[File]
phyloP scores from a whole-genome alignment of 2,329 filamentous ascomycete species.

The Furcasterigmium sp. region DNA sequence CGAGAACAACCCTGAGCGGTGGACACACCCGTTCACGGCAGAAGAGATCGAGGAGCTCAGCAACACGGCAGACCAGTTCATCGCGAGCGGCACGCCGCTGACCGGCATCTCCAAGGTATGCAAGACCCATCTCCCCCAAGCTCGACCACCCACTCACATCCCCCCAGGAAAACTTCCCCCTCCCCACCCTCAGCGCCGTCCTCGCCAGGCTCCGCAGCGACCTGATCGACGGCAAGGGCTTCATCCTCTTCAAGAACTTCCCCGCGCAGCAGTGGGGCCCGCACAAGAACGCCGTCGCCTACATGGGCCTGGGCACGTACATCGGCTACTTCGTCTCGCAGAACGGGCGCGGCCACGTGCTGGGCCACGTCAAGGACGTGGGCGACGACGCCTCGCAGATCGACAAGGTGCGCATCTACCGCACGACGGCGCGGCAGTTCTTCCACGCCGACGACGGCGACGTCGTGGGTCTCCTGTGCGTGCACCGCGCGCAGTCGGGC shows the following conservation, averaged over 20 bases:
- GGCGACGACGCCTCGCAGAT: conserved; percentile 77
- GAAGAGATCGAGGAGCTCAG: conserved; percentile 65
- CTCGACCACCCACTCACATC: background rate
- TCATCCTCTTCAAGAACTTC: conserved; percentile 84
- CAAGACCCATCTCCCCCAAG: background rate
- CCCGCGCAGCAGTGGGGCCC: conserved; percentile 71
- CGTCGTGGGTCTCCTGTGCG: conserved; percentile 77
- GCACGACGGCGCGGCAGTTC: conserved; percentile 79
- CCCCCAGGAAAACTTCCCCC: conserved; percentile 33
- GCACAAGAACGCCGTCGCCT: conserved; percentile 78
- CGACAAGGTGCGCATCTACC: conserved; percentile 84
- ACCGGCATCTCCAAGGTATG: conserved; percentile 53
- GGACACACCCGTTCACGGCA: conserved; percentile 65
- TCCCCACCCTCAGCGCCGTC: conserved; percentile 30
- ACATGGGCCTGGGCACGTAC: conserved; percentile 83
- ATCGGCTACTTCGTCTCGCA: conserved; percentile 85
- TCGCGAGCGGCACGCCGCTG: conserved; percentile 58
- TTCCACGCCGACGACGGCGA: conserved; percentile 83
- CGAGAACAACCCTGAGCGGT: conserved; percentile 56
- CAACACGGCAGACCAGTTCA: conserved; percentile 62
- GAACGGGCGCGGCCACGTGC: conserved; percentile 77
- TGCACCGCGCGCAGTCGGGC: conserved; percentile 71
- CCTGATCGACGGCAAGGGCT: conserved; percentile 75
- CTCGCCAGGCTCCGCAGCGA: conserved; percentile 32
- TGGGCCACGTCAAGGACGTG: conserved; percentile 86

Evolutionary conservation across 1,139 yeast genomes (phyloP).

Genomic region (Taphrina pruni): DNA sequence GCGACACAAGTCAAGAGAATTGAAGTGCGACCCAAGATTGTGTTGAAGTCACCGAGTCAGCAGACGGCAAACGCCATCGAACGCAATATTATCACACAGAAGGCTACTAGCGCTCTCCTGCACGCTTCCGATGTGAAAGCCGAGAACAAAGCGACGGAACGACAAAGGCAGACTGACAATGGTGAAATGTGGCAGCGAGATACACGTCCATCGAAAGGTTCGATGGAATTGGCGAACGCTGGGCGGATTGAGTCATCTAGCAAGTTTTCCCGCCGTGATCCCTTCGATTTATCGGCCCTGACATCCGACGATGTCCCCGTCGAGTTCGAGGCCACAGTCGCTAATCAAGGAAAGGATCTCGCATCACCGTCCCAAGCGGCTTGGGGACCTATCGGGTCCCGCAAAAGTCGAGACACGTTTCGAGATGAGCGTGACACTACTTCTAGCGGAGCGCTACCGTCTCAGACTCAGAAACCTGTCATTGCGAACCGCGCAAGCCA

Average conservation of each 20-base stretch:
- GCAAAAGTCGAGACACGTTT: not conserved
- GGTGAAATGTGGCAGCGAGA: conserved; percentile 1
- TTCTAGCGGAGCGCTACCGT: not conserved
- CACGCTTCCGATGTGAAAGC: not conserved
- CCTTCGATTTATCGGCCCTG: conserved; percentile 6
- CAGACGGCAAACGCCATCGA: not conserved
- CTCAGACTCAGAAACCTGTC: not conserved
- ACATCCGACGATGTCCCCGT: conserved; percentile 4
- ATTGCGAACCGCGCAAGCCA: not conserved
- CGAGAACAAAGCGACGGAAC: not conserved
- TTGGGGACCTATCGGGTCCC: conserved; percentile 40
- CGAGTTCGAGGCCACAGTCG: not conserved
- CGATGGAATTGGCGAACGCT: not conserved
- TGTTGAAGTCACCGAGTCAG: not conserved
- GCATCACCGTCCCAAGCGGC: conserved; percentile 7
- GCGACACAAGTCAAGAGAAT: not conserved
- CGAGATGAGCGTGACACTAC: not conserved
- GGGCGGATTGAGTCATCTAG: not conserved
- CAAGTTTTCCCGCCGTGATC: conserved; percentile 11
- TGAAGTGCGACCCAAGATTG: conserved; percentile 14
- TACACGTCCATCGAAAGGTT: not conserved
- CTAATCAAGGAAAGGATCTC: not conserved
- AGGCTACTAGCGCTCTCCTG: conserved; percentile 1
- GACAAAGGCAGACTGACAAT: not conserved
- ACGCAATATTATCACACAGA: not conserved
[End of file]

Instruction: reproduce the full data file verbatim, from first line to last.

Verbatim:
phyloP scores from a whole-genome alignment of 2,329 filamentous ascomycete species.

The Furcasterigmium sp. region DNA sequence CGAGAACAACCCTGAGCGGTGGACACACCCGTTCACGGCAGAAGAGATCGAGGAGCTCAGCAACACGGCAGACCAGTTCATCGCGAGCGGCACGCCGCTGACCGGCATCTCCAAGGTATGCAAGACCCATCTCCCCCAAGCTCGACCACCCACTCACATCCCCCCAGGAAAACTTCCCCCTCCCCACCCTCAGCGCCGTCCTCGCCAGGCTCCGCAGCGACCTGATCGACGGCAAGGGCTTCATCCTCTTCAAGAACTTCCCCGCGCAGCAGTGGGGCCCGCACAAGAACGCCGTCGCCTACATGGGCCTGGGCACGTACATCGGCTACTTCGTCTCGCAGAACGGGCGCGGCCACGTGCTGGGCCACGTCAAGGACGTGGGCGACGACGCCTCGCAGATCGACAAGGTGCGCATCTACCGCACGACGGCGCGGCAGTTCTTCCACGCCGACGACGGCGACGTCGTGGGTCTCCTGTGCGTGCACCGCGCGCAGTCGGGC shows the following conservation, averaged over 20 bases:
- GGCGACGACGCCTCGCAGAT: conserved; percentile 77
- GAAGAGATCGAGGAGCTCAG: conserved; percentile 65
- CTCGACCACCCACTCACATC: background rate
- TCATCCTCTTCAAGAACTTC: conserved; percentile 84
- CAAGACCCATCTCCCCCAAG: background rate
- CCCGCGCAGCAGTGGGGCCC: conserved; percentile 71
- CGTCGTGGGTCTCCTGTGCG: conserved; percentile 77
- GCACGACGGCGCGGCAGTTC: conserved; percentile 79
- CCCCCAGGAAAACTTCCCCC: conserved; percentile 33
- GCACAAGAACGCCGTCGCCT: conserved; percentile 78
- CGACAAGGTGCGCATCTACC: conserved; percentile 84
- ACCGGCATCTCCAAGGTATG: conserved; percentile 53
- GGACACACCCGTTCACGGCA: conserved; percentile 65
- TCCCCACCCTCAGCGCCGTC: conserved; percentile 30
- ACATGGGCCTGGGCACGTAC: conserved; percentile 83
- ATCGGCTACTTCGTCTCGCA: conserved; percentile 85
- TCGCGAGCGGCACGCCGCTG: conserved; percentile 58
- TTCCACGCCGACGACGGCGA: conserved; percentile 83
- CGAGAACAACCCTGAGCGGT: conserved; percentile 56
- CAACACGGCAGACCAGTTCA: conserved; percentile 62
- GAACGGGCGCGGCCACGTGC: conserved; percentile 77
- TGCACCGCGCGCAGTCGGGC: conserved; percentile 71
- CCTGATCGACGGCAAGGGCT: conserved; percentile 75
- CTCGCCAGGCTCCGCAGCGA: conserved; percentile 32
- TGGGCCACGTCAAGGACGTG: conserved; percentile 86

Evolutionary conservation across 1,139 yeast genomes (phyloP).

Genomic region (Taphrina pruni): DNA sequence GCGACACAAGTCAAGAGAATTGAAGTGCGACCCAAGATTGTGTTGAAGTCACCGAGTCAGCAGACGGCAAACGCCATCGAACGCAATATTATCACACAGAAGGCTACTAGCGCTCTCCTGCACGCTTCCGATGTGAAAGCCGAGAACAAAGCGACGGAACGACAAAGGCAGACTGACAATGGTGAAATGTGGCAGCGAGATACACGTCCATCGAAAGGTTCGATGGAATTGGCGAACGCTGGGCGGATTGAGTCATCTAGCAAGTTTTCCCGCCGTGATCCCTTCGATTTATCGGCCCTGACATCCGACGATGTCCCCGTCGAGTTCGAGGCCACAGTCGCTAATCAAGGAAAGGATCTCGCATCACCGTCCCAAGCGGCTTGGGGACCTATCGGGTCCCGCAAAAGTCGAGACACGTTTCGAGATGAGCGTGACACTACTTCTAGCGGAGCGCTACCGTCTCAGACTCAGAAACCTGTCATTGCGAACCGCGCAAGCCA

Average conservation of each 20-base stretch:
- GCAAAAGTCGAGACACGTTT: not conserved
- GGTGAAATGTGGCAGCGAGA: conserved; percentile 1
- TTCTAGCGGAGCGCTACCGT: not conserved
- CACGCTTCCGATGTGAAAGC: not conserved
- CCTTCGATTTATCGGCCCTG: conserved; percentile 6
- CAGACGGCAAACGCCATCGA: not conserved
- CTCAGACTCAGAAACCTGTC: not conserved
- ACATCCGACGATGTCCCCGT: conserved; percentile 4
- ATTGCGAACCGCGCAAGCCA: not conserved
- CGAGAACAAAGCGACGGAAC: not conserved
- TTGGGGACCTATCGGGTCCC: conserved; percentile 40
- CGAGTTCGAGGCCACAGTCG: not conserved
- CGATGGAATTGGCGAACGCT: not conserved
- TGTTGAAGTCACCGAGTCAG: not conserved
- GCATCACCGTCCCAAGCGGC: conserved; percentile 7
- GCGACACAAGTCAAGAGAAT: not conserved
- CGAGATGAGCGTGACACTAC: not conserved
- GGGCGGATTGAGTCATCTAG: not conserved
- CAAGTTTTCCCGCCGTGATC: conserved; percentile 11
- TGAAGTGCGACCCAAGATTG: conserved; percentile 14
- TACACGTCCATCGAAAGGTT: not conserved
- CTAATCAAGGAAAGGATCTC: not conserved
- AGGCTACTAGCGCTCTCCTG: conserved; percentile 1
- GACAAAGGCAGACTGACAAT: not conserved
- ACGCAATATTATCACACAGA: not conserved